(i) It is the hardest substance on earth.
(ii) It is used as an abrasive for sharpening hard tools in making dyes and in manufacture of tungsten filaments.
Graphite: In graphite, carbon is sp2-hybridized. Graphite has a two-dimensional sheet like structure consisting of a number of hexagonal rings fused together. Layers are held by van der Waals forces and distance between two layers is 340 pm.
(i) Graphite conducts electricity along the sheet.
(ii) It is very soft and slippery.
(iii) Used as a dry lubricant in machines running at high temperature, where oil cannot be used as a lubricant.
Fullerenes: Fullerenes was discovered collectively by three scientists namely E. Smalley, R.F. Curl and H.W. Kroto.
Fullerenes is prepared by heating of graphite in an electric arc in the presence of inert gas such as helium or argon.
The sooty material formed by the condensation of vapourised Cn small molecules consists of mainly with smaller quantity of C70 and traces of other fullerenes consisting of even number of carbon atoms up to 350 or above.
Fullerenes are cage like molecules. C60 molecule has a shape like soccer ball and called Buckminsterfullerenes. It is the most stable.
It contains 20 six-membered rings and 12 five-membered rings.
Six-membered rings are fused to both the other six-membered rings and five-membered rings but the five-membered rings are connected only to six-membered rings.
All the carbon atoms are equal and they undergo sp2-Kybridization.
(i) Fullerenes being covalent are soluble in organic solvents.
(ii) It also forms platinum complexes.
Amorphous allotropic forms of carbon coke: It is a greyish black hard solid and is obtained by destructive distillation.
Wood charcoal: It is obtained by strong heating of wood in a limited supply of air.
Animal charcoal: It is obtained by the destructive distillation of bones.
Uses of carbon:
(i) Graphite fibre are used for making superior sports goods such as tennis and badminton rackets, fishing rods.
(ii) Being good conductor graphite is used for making electrodes for batteries and industrial electrolysis.
(iii) Being highly porous, activated charcoal is used for absorbing poisonous gases in gas masks. It is used to decolourize sugar.
(iv) Carbon black is used as black pigment in black ink and as filler in automibile tyres.
(v) Coke is extensively used as reducing agent in metallurgy.
(vi) Diamond is a precious stone.
• Some Important Compounds of Carbon and Silicon
Carbon Monoxide
Preparation: It is prepared by direct oxidation of C in limited supply of oxygen.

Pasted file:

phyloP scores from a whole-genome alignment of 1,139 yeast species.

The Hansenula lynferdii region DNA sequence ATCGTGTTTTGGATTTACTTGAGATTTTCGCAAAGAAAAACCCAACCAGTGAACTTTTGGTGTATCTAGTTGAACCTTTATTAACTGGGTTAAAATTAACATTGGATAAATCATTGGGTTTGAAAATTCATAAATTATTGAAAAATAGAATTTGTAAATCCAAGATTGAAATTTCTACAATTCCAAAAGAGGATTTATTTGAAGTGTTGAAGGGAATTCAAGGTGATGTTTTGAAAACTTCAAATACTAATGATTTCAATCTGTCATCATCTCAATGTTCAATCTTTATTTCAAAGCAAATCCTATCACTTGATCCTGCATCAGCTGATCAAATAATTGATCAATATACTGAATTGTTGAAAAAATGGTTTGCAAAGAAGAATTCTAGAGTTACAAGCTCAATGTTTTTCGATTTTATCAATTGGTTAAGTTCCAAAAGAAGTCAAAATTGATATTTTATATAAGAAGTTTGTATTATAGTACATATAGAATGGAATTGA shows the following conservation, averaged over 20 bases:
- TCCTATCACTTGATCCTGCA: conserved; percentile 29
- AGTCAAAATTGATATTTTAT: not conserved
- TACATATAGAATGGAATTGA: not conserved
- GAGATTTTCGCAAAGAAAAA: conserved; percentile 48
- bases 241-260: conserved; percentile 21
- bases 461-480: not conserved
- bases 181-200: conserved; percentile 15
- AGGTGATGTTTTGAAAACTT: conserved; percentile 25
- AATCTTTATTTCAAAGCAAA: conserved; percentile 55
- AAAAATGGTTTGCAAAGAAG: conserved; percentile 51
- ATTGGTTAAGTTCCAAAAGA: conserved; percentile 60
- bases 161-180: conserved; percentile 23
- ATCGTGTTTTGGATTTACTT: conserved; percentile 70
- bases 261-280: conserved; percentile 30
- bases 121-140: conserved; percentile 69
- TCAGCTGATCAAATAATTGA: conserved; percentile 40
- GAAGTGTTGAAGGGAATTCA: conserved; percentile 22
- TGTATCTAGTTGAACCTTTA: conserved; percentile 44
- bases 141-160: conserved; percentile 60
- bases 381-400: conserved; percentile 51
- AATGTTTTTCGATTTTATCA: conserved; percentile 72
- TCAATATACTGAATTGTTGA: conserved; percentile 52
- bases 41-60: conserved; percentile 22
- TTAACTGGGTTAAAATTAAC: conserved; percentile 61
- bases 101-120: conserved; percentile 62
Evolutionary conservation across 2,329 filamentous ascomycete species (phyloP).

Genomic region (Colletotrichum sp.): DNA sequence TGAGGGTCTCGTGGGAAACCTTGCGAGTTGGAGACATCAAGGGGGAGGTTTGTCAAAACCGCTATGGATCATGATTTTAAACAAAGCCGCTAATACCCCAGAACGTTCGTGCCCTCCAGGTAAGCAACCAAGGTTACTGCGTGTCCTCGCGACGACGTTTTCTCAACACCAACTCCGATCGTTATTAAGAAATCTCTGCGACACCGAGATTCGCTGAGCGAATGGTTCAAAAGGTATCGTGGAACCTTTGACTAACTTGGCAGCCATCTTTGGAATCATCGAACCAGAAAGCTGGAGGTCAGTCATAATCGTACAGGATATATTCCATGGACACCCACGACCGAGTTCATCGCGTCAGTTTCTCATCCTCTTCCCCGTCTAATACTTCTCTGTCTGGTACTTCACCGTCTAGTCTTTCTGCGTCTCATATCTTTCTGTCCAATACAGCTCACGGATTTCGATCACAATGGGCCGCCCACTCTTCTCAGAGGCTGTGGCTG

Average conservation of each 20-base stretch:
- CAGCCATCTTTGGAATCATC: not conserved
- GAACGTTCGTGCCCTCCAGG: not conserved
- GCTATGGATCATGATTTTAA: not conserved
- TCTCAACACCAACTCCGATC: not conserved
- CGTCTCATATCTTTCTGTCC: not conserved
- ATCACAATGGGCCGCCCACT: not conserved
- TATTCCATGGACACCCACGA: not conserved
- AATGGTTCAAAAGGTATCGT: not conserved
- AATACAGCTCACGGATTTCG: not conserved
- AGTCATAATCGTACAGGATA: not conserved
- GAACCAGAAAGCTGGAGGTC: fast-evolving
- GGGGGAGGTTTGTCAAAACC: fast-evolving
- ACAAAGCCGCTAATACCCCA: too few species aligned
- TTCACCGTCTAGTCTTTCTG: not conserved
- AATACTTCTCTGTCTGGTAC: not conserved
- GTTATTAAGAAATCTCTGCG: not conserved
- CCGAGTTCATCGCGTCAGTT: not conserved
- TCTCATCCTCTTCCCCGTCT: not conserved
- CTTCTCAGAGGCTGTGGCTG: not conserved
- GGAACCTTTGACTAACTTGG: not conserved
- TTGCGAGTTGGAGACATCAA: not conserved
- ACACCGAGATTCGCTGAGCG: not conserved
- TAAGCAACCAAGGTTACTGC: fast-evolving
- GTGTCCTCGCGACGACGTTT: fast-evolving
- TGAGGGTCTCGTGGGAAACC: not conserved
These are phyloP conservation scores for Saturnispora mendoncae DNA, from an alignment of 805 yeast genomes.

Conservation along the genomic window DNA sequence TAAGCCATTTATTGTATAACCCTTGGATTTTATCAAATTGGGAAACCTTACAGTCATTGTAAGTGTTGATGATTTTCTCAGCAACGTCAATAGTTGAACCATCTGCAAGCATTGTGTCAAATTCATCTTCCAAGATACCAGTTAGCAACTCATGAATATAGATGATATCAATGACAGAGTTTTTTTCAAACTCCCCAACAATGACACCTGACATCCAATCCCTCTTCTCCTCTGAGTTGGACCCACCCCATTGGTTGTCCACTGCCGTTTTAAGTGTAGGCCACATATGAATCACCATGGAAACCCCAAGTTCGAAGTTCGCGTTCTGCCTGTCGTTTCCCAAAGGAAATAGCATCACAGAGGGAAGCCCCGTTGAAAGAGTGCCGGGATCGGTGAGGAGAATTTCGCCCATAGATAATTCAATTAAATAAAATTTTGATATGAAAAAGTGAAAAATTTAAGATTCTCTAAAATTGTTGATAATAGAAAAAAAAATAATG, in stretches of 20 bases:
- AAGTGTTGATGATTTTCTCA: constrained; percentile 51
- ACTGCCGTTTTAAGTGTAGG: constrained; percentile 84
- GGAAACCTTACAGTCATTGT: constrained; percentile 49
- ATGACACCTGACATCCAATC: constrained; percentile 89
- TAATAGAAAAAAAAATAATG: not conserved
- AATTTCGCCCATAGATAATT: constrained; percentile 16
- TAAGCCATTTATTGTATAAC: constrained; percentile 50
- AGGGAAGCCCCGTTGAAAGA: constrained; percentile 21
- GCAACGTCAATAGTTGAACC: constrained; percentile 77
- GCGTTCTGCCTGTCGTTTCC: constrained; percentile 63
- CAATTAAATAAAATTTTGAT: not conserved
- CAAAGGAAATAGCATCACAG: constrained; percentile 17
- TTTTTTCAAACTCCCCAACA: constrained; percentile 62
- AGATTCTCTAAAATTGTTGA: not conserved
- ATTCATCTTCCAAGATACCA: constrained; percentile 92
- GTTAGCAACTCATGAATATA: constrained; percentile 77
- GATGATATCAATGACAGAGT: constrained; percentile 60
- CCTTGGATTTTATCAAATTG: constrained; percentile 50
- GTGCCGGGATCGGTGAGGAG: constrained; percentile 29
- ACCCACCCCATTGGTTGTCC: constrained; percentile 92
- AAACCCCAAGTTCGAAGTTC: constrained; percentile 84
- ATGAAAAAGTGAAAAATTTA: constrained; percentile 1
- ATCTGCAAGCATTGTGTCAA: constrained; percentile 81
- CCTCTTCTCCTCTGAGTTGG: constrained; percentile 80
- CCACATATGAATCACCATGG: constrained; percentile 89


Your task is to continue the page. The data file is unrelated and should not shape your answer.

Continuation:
(i) Carbon monoxide is a colourless and odourless gas.
(ii) It is almost insoluble in water.
(iii) It is powerful reducing agent and reduces almost all metal oxides except alkali and alkaline earth metal oxides.
(iv) In CO molecule there are one σ (sigma) and two π bonds between carbon and oxygen.
: C = O :
(v) It is highly porous in nature. It forms a complex with haemoglobin which is about 300 times more stable than the oxygen-haemoglobin complex. This prevents haemoglobin in the red blood corpuscles from carrying oxygen round the body, there by causing suffocation ultimately leading to death.
Carbon Dioxide
Preparation: It is prepared by complete combustion of carbon and carbon containing fuels in
(i) It is a colourless and odourless gas.
(ii) It is slightly soluble in water. When C02 dissolves in water only some of the molecules react with water to form carbonic acid.
(iii) It is not poisonous like CO.
But increase in combustion of fossil fuels and decomposition of limestone for cement manufacture increase of C02 in the atomosphere is one of the main reasons of green house effect.
Silicon dioxide (Si02)
Silicon dioxide, commonly known as silica, occurs in various crystallographic forms.
For example, Quartz, Cristobalite and thermite are some of the crystalline forms of silica.
Silicon dioxide is a covalent three dimensional network solid.
Each silicon atom is covalently bonded in a tetrahedral manner to four oxygen atoms.
Each oxygen atom in turn covalently bonded to another silicon atoms as shown below:
(i) In normal form silica is very less reactive.
(ii) At elevated temperature it does not reacts with halogens, dihydrogen and most of the acids and metals. But it reacts with HF and NaOH.
Si02 + 2NaOH —–> Na2Si03 + H2O
Si02+ 4HF ——–> SiF4+ 2H20
(i) Quartz is extensively used as a piezoelectric material.
(ii) Silica gel is used as adsorbent in chromatography.
(iii) An amorphous form of silica, kieselghur is used in filtration plants.